KATHLEEN P. WOLFE
Special Litigation Counsel
KEVIN J. KIJEWSKI
Disability Rights Section
s/William F. Lynch
WILLIAM F. LYNCH
PEARLINE M. HONG
Disability Rights Section (NYA)
U.S. Department of Justice
950 Pennsylvania Ave., N.W. – NYA
Washington, DC 20530
(202) 305-2008 (Lynch)
(202) 616-2927 (Hong)
(202) 305-4486 (Fax)
Counsel for Plaintiff-Intervenor United States of America
CERTIFICATE OF CONSULTATION
In consideration of S.D. Ohio Civ. R. 7.3(b), I, William F. Lynch, certify that I conferred with and sought the consent of counsel for all parties to the filing of this Motion to Intervene. Counsel for plaintiff Aleeha Dudley have represented that they consent, and counsel for defendants Miami University and Dr. David C. Hodge have represented that they do not consent.
s/ William F. Lynch
William F. Lynch
Dated: May 12, 2015
CERTIFICATE OF SERVICE
I, William F. Lynch, certify pursuant to L.R. 5.2 that I filed the foregoing Motion and Memorandum of Law and accompanying proposed Complaint in Intervention and proposed order with the Electronic Case Filing system established by the U.S. District Court for the Southern District of Ohio, and by filing these documents with the CM-ECF system, provided notice of filing to all counsel of record listed below:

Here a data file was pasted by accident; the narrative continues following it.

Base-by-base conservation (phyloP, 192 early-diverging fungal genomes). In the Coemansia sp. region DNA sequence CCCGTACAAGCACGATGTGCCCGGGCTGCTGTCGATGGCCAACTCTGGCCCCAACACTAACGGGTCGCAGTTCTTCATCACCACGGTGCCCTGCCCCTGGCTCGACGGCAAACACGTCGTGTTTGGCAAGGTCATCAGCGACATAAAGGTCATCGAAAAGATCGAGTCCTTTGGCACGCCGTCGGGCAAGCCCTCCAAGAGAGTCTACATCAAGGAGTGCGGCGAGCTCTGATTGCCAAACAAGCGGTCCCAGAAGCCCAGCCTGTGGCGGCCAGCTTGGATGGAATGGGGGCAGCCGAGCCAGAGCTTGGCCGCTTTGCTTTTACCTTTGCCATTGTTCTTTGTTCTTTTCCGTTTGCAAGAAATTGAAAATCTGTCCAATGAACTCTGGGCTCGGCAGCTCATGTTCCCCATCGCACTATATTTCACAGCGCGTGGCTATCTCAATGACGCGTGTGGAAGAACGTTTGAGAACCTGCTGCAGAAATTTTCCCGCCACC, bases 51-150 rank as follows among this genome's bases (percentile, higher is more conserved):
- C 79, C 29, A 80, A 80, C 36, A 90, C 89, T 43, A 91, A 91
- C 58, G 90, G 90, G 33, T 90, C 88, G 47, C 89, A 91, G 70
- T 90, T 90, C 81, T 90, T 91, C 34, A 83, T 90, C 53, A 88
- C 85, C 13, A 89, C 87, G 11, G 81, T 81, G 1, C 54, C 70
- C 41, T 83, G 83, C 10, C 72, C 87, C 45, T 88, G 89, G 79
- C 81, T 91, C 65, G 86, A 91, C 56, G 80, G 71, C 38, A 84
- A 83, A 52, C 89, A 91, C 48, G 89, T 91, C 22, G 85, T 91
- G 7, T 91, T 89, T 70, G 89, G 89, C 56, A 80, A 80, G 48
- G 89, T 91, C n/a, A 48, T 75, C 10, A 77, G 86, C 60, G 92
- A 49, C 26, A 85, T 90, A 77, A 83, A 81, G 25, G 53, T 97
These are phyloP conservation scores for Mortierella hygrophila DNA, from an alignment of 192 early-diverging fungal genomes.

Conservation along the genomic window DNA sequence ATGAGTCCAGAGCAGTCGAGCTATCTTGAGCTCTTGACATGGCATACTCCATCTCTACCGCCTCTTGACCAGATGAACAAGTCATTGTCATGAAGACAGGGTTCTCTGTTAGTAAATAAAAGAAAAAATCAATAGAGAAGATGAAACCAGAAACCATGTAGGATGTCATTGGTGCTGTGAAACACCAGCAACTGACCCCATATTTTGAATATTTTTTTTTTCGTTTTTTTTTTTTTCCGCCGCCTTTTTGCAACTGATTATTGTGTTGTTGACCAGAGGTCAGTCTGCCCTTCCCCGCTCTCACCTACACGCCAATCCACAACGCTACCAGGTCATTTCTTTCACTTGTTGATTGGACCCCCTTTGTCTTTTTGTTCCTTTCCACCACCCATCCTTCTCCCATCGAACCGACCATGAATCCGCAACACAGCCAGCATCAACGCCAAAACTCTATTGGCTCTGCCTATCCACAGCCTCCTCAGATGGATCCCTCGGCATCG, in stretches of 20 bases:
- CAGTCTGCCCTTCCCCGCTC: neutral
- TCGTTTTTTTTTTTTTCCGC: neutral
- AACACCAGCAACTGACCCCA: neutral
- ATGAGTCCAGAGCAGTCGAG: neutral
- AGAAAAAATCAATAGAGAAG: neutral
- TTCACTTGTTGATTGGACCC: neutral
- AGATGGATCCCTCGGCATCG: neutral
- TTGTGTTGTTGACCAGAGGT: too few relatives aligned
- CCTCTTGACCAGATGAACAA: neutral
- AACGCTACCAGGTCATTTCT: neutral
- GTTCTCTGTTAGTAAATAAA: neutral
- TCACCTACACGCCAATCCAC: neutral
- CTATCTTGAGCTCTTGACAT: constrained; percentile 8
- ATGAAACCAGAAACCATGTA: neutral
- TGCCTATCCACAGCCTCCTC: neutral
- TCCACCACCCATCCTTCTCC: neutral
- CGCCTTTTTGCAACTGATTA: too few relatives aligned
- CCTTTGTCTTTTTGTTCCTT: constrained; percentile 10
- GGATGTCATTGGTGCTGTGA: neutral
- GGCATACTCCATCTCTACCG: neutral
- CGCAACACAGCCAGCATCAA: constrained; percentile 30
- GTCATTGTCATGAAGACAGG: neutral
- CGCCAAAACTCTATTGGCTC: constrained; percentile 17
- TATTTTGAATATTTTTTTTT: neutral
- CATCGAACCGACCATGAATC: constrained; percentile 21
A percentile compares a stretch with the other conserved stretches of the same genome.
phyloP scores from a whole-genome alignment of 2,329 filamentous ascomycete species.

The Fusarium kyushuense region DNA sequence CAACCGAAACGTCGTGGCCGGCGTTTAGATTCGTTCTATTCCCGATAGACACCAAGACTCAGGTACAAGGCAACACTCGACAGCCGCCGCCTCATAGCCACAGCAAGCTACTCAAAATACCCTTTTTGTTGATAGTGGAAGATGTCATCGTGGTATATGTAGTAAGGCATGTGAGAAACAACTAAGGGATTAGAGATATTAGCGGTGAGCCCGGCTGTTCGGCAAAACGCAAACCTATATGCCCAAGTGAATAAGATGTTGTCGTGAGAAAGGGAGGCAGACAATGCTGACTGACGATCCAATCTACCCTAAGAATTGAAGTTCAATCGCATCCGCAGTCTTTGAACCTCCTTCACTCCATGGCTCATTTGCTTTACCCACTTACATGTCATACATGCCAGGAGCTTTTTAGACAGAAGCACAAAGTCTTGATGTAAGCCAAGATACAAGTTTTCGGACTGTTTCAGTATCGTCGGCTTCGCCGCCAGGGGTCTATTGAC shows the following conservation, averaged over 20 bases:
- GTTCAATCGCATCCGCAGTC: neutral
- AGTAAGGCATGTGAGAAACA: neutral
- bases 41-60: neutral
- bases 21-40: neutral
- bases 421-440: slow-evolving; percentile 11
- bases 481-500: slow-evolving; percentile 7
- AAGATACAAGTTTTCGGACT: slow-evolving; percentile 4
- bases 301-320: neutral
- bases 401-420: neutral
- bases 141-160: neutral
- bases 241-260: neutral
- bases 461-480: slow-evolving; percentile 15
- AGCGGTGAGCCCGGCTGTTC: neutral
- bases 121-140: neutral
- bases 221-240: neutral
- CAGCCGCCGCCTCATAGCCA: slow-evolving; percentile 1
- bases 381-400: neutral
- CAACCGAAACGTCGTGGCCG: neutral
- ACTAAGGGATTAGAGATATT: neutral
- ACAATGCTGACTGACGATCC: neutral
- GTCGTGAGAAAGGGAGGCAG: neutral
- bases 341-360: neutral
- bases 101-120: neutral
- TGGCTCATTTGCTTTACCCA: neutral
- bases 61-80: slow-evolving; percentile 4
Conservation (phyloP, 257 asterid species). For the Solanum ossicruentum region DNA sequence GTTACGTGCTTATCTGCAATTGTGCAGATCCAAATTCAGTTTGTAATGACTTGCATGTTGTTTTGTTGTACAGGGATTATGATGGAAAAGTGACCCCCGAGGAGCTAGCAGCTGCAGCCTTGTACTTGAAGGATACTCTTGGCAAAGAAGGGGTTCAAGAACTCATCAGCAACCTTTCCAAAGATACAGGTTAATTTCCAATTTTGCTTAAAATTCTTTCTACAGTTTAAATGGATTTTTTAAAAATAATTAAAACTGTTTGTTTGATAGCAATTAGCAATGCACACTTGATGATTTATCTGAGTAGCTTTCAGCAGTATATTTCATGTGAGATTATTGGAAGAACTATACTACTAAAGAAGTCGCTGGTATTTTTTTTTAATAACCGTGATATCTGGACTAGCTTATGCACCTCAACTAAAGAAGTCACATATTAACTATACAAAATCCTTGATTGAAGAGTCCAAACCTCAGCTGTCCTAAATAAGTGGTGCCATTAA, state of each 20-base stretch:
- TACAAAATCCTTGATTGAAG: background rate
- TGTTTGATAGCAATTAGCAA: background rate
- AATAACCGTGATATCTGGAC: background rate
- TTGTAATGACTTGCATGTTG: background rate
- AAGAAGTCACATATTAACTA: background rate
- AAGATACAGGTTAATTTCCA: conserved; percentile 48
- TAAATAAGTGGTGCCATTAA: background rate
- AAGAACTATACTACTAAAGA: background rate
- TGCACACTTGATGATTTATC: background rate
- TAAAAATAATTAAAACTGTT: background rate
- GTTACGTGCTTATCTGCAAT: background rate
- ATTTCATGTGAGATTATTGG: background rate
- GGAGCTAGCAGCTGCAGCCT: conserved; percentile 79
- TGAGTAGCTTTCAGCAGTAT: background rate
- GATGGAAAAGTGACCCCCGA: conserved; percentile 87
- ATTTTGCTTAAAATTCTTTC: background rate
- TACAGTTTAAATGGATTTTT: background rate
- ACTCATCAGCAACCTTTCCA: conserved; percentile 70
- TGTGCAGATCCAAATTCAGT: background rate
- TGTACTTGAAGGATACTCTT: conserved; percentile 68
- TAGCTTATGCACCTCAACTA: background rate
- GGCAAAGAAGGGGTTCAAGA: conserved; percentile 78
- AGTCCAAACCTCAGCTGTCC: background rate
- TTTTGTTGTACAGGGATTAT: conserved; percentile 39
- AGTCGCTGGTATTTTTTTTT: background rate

Daniel F. Goldstein, Esq.
Sharon Krevor-Weisbaum, Esq.
Emily L. Levenson, Esq.
Brett David Watson, Esq.
Brown Goldstein & Levy, LLP
120 E. Baltimore Street, Suite 1700
Baltimore, MD 21202
Kerstin Sjoberg-Witt, Esq.
Laura A. Osseck, Esq.
Disability Rights Ohio
50 W. Broad Street, Suite 1400
Columbus, OH 43215
Elizabeth Thym Smith, Esq.
Alycia N. Broz, Esq.
Vorys, Sater, Seymour and Pease LLP
52 East Gray Street
P.O. Box 1008
Columbus, OH 43216
Daniel Jerome Buckley, Esq.
Angela Jo Gibson, Esq.
Vorys, Sater, Seymour and Pease LLP
301 E. 4th Street, Suite 3500
Great American Tower
Cincinnati, OH 45202
s/ William F. Lynch
William F. Lynch
Dated: May 12, 2015